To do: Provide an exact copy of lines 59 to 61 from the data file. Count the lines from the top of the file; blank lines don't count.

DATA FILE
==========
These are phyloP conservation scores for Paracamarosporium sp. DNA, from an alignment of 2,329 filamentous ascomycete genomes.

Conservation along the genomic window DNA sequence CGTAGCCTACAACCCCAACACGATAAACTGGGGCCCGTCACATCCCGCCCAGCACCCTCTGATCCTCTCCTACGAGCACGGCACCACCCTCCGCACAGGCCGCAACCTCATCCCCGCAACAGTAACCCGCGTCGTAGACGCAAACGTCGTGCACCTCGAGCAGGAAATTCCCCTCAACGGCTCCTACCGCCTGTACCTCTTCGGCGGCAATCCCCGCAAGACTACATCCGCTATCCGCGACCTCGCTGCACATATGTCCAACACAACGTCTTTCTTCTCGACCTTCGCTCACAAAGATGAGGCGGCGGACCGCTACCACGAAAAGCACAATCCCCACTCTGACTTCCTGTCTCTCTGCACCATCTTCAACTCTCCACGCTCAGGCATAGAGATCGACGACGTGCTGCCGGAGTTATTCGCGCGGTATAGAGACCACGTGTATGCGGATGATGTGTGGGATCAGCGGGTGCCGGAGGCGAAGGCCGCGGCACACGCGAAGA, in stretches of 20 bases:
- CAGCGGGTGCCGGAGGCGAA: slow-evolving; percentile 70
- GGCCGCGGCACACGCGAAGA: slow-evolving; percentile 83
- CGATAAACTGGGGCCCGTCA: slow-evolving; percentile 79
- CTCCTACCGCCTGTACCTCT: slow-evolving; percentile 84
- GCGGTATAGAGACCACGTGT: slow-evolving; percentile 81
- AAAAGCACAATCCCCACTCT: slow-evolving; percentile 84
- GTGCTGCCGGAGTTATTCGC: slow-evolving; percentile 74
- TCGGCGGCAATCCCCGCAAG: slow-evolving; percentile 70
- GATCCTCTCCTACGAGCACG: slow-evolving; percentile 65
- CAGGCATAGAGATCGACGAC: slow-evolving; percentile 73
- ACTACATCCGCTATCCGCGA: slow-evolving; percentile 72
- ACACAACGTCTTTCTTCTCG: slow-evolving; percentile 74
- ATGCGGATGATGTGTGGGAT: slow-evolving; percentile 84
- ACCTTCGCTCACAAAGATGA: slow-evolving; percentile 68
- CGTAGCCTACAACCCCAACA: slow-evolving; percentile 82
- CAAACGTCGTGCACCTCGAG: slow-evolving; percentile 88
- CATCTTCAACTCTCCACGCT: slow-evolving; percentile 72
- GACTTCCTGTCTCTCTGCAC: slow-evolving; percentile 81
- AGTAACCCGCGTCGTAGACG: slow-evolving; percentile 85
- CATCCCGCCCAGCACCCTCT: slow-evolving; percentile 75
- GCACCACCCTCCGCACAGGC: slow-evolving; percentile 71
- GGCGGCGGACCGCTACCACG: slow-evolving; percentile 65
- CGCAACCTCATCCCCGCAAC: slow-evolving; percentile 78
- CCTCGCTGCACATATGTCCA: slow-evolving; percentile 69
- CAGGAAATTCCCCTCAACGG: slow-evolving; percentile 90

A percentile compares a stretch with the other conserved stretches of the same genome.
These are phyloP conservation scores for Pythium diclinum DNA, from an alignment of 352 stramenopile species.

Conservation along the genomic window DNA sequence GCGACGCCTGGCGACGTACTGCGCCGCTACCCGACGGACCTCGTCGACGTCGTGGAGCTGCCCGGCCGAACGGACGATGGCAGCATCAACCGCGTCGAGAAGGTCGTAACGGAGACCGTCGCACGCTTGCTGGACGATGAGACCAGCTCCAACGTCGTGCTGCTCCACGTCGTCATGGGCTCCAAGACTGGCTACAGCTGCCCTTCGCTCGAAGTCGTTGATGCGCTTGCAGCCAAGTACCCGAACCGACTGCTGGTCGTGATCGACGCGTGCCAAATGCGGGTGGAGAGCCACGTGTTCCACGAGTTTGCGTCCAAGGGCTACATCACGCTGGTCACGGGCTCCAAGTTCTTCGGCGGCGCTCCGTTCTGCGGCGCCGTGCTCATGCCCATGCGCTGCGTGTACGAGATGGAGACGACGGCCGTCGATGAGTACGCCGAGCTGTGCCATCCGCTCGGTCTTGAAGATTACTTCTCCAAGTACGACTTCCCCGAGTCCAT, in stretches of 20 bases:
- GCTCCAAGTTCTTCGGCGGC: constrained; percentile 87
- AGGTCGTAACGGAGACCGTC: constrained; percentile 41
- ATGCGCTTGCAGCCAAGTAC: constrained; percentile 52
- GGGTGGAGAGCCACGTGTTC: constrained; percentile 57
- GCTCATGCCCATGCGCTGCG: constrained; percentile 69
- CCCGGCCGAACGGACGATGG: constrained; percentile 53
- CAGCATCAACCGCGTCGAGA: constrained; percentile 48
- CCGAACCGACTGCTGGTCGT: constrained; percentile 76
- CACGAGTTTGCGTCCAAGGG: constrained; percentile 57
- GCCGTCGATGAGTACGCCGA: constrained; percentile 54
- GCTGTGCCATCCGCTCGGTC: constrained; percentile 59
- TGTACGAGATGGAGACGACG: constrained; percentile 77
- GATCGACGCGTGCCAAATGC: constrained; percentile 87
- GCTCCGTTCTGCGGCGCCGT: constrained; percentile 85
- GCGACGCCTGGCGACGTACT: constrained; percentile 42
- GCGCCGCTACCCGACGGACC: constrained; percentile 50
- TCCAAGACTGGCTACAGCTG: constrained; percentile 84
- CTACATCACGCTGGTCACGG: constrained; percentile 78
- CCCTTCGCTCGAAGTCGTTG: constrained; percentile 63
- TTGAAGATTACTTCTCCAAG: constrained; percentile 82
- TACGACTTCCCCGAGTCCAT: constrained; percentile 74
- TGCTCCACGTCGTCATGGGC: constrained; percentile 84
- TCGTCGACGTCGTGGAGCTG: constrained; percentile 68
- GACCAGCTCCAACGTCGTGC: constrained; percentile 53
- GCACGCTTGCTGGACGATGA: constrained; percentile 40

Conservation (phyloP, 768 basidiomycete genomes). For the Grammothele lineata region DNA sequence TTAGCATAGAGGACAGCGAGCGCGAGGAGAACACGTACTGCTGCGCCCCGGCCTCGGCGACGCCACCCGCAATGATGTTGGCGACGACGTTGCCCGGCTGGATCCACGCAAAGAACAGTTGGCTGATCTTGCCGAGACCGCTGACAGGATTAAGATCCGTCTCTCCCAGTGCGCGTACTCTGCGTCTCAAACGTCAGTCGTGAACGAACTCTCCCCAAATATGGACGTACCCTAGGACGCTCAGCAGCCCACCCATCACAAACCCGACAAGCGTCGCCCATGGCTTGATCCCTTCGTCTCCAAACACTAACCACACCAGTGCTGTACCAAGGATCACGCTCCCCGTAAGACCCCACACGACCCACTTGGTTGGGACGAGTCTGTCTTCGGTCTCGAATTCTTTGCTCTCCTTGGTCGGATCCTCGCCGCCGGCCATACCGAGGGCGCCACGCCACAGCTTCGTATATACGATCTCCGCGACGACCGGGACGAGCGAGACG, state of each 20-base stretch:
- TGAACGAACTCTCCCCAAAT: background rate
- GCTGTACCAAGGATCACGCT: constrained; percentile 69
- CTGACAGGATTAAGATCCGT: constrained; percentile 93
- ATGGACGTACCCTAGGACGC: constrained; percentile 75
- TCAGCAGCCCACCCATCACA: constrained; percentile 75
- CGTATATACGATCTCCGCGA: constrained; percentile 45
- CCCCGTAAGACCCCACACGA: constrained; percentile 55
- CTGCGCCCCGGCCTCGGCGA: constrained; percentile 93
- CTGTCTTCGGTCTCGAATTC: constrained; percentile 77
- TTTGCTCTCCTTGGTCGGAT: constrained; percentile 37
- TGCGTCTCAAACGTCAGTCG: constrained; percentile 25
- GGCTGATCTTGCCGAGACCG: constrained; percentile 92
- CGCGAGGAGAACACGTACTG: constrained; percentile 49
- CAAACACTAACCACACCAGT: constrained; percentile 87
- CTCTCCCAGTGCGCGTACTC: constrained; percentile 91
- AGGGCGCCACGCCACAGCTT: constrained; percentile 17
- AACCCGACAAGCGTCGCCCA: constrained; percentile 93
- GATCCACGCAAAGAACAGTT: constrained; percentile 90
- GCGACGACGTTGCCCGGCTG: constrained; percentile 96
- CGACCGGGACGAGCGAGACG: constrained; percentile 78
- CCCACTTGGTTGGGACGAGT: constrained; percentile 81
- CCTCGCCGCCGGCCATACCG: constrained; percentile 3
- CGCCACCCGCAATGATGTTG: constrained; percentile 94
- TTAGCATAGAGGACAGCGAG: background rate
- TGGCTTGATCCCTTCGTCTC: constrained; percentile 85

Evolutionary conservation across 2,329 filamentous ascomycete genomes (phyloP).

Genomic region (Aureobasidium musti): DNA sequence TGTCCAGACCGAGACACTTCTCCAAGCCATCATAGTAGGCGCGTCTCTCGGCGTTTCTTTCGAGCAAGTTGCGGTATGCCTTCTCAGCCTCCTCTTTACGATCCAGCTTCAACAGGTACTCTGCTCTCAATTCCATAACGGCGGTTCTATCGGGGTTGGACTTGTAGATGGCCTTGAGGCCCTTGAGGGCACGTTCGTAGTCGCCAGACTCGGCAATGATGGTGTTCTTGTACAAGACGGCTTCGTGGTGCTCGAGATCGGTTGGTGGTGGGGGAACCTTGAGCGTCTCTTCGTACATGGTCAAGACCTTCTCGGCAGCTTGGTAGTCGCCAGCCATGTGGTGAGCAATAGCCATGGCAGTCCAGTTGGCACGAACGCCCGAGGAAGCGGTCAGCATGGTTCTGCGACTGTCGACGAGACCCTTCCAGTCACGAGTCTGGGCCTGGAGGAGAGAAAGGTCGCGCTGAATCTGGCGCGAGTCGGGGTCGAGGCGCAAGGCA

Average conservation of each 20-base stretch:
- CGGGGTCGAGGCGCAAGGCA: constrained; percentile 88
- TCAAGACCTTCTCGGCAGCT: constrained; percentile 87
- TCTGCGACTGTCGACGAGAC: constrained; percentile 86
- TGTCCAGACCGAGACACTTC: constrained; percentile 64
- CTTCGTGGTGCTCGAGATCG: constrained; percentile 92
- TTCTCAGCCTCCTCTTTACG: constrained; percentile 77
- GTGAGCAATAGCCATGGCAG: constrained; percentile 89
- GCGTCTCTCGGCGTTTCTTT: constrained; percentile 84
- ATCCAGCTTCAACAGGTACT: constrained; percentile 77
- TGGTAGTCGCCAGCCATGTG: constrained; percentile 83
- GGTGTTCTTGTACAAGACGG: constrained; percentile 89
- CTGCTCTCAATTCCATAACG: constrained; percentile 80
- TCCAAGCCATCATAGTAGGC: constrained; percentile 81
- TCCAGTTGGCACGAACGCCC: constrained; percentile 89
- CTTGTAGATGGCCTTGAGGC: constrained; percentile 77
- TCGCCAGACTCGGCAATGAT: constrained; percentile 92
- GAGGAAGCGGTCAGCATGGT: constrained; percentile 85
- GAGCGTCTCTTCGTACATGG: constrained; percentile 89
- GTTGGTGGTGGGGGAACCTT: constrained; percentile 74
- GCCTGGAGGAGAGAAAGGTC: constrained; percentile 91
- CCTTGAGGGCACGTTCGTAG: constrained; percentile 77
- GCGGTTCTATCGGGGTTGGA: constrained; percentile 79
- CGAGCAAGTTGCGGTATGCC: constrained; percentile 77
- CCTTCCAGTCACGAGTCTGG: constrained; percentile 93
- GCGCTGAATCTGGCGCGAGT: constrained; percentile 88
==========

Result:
- CTGACAGGATTAAGATCCGT: constrained; percentile 93
- ATGGACGTACCCTAGGACGC: constrained; percentile 75
- TCAGCAGCCCACCCATCACA: constrained; percentile 75